Two emerging conservation leaders from India and Sri Lanka will have the opportunity to develop exciting research projects and receive training thanks to grants from Earthwatch's Neville Shulman Awards.
The capacity development programme has helped more than 1,000 emerging scientists.
Four further aspiring conservationists from Mongolia, China, and Trinidad will also receive small grants to enable them to undertake key areas of training.
The six award winners are recipients of the Neville Shulman Awards, now in their third year. The two £4,000 awards give up-and-coming conservationists the opportunity to advance their careers in conservation, at the same time providing the chance for the winners to carry out a research or education based conservation project.
During the 2010 selection process, Earthwatch was once again keen to identify individuals who have support in the field from either current Earthwatch scientists or partner organisations, to ensure they gain the most from their experience.
The £4,000 award winners are Dr Anilkumar Hegde, a lecturer at M.M. Arts and Science College, Sirsi, India and Kumara Marappulluge, a PhD student at Napier University and the University of Ruhuna, Sri Lanka. Small grants of £500 have been awarded to Batdorj Sodnompil of the Mongolian Academy of Sciences; Onolragchaa Ganbold, a researcher at the Mongolian Conservation Coalition and the Mongolian State University of Education; Haibao Ren, Assistant Professor at the Institute of Botany at the Chinese Academy of Science; and Ronald Williams, a university student and science officer with Nature Seekers in Trinidad.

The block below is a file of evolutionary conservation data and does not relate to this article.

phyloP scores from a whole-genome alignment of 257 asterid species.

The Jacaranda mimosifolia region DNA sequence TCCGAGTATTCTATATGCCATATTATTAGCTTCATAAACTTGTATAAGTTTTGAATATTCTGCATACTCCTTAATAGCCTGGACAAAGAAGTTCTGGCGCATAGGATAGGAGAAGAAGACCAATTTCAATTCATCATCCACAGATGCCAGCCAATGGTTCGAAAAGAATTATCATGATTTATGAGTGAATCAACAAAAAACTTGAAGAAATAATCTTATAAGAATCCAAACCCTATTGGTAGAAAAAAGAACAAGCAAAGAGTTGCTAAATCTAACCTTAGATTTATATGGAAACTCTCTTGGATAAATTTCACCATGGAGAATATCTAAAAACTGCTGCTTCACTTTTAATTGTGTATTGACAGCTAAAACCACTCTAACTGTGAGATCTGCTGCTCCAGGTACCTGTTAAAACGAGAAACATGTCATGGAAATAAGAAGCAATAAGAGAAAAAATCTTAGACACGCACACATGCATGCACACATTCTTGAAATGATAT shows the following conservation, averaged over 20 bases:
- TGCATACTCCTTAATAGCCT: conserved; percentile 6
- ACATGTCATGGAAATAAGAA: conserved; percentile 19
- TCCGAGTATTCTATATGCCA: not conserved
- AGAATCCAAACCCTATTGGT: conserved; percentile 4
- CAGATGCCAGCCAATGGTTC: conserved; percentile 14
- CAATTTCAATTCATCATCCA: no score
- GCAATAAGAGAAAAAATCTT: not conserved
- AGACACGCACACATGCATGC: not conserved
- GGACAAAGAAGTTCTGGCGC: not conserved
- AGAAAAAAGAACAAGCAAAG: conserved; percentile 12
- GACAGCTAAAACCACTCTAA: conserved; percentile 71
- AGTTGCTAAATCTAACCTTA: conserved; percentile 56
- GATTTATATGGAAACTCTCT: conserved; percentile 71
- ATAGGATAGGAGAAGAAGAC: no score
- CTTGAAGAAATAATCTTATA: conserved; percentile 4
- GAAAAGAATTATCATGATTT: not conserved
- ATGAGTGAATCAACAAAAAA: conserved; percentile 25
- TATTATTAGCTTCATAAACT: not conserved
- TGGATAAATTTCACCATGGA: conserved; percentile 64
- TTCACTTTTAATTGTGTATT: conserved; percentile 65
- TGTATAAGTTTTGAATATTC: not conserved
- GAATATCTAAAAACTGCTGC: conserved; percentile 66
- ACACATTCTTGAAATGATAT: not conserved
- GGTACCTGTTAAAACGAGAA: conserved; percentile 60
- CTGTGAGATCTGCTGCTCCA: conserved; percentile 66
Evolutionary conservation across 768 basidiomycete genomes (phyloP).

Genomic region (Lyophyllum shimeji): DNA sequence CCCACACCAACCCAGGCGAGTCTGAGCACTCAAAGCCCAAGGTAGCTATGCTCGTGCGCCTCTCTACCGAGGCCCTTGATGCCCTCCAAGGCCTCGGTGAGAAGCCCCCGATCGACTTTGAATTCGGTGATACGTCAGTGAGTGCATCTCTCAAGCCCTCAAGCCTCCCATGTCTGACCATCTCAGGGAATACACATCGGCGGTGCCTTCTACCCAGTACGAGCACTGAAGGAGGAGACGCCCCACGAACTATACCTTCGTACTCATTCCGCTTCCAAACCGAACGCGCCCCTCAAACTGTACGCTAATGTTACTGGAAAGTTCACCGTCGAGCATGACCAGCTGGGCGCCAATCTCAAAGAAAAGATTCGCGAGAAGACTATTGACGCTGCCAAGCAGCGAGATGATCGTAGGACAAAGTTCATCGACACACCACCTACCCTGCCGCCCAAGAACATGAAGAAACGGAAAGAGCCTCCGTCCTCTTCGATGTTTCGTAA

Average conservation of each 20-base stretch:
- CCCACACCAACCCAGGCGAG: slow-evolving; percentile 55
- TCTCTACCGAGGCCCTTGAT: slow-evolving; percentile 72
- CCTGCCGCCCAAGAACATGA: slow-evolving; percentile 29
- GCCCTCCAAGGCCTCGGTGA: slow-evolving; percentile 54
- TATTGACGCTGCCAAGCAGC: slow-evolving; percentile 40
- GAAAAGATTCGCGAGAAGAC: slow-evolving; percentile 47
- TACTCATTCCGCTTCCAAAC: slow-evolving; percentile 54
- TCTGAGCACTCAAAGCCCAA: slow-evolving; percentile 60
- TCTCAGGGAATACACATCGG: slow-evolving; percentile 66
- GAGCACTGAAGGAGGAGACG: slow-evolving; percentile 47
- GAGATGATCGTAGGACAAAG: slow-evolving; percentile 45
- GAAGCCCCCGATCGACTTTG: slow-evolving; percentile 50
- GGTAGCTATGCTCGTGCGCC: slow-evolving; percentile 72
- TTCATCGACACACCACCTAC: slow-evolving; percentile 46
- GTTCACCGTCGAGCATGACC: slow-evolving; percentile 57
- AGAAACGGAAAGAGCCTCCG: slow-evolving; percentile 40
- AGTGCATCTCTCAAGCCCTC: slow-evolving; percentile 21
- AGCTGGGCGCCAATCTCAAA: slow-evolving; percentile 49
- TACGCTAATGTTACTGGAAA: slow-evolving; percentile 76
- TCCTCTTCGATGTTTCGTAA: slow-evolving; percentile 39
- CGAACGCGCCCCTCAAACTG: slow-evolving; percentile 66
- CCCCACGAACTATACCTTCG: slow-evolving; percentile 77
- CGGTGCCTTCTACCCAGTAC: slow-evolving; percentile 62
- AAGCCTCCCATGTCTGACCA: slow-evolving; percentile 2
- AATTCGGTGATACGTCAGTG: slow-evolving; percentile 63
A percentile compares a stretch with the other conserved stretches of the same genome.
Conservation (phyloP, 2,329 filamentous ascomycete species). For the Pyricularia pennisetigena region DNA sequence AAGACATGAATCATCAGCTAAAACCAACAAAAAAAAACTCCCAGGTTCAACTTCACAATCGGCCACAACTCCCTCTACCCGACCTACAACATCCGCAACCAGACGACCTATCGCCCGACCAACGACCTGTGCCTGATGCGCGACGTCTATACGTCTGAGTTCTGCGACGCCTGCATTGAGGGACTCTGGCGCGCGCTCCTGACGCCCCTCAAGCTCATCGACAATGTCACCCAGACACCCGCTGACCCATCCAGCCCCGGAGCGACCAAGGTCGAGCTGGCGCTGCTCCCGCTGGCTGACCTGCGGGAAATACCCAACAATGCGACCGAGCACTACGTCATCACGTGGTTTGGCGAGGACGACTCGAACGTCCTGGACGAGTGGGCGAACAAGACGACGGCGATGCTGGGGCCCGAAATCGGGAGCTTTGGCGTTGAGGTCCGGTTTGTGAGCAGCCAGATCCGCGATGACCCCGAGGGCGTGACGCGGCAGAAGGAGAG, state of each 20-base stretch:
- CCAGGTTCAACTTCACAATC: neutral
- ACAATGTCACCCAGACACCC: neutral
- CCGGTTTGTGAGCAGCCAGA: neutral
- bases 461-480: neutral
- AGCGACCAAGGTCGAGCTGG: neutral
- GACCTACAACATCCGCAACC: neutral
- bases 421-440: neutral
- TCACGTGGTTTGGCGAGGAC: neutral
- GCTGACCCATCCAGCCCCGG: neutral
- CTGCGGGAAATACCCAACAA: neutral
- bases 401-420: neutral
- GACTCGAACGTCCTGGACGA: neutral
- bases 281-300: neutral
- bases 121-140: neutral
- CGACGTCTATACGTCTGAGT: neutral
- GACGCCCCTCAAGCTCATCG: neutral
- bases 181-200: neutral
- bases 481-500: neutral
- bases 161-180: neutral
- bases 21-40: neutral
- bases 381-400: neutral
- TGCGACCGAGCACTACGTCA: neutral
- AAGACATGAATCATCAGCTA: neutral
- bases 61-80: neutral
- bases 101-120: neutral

Dr Hegde is involved with Earthwatch's activities at the India Regional Climate Centre in Sirsi. His project, Conservation of Forest Resources and Biodiversity Through Promotion of Fuel Efficient Devices in villages of Western Ghats, India, aims to make forest-dependent communities aware of options available for using forest resources more efficiently and to reduce pressure on forests - in turn leading to conservation of forest resources.
Kumara Marappulluge has worked with Earthwatch on a mangroves project in Sri Lanka for the past three years. He will use his grant to investigate the effect of mangrove planting density on the long-term survival and growth of trees. The findings will be used to inform the mangrove conservators on selecting appropriate mangrove planting density for improving the productivity, conservation of soil macro-fauna and preserving the soil properties. Kumara has identified a short-term strategy which will help fill some of the exisiting data gap.
Dr Richard Reading, lead scientist for the Earthwatch research project Wildlife of the Mongolian Steppe nominated two individuals who received the £500 grants: Batdorj Sodnompil and Onolragchaa Ganbold, both sons of nomadic pastoralists from different parts of Mongolia. Batdorj is studying hedgehog ecology, while Onolragchaa's research focuses on lesser kestrels. Both will use their £500 grant for geographic information systems (GIS) training.
Measuring leaves in Gazi Bay, Kenya.
Haibao Ren, a research assistant at the Institute of Botany, Chinese Academy of Science in China, is working closely with the Earthwatch China Climate Research Centre. He will use this year's smaller grant for training in scientific paper writing.
Last but not least, Ronald Williams, who is currently responsible for collecting and analysing data from the Earthwatch-supported leatherback turtle research programme at Matura Beach in Trinidad, will use his grant to attend the International Annual Symposium on Sea Turtle Biology and Conservation in San Diego, California, in April 2011, where he can gain new knowledge of research results, learn about varied turtle conservation initiatives and maximise opportunities for networking.
To date Earthwatch has provided training for more than 1,000 scientists from developing countries. Read more about the history of the Neville Shulman Awards and Neville Shulman CBE.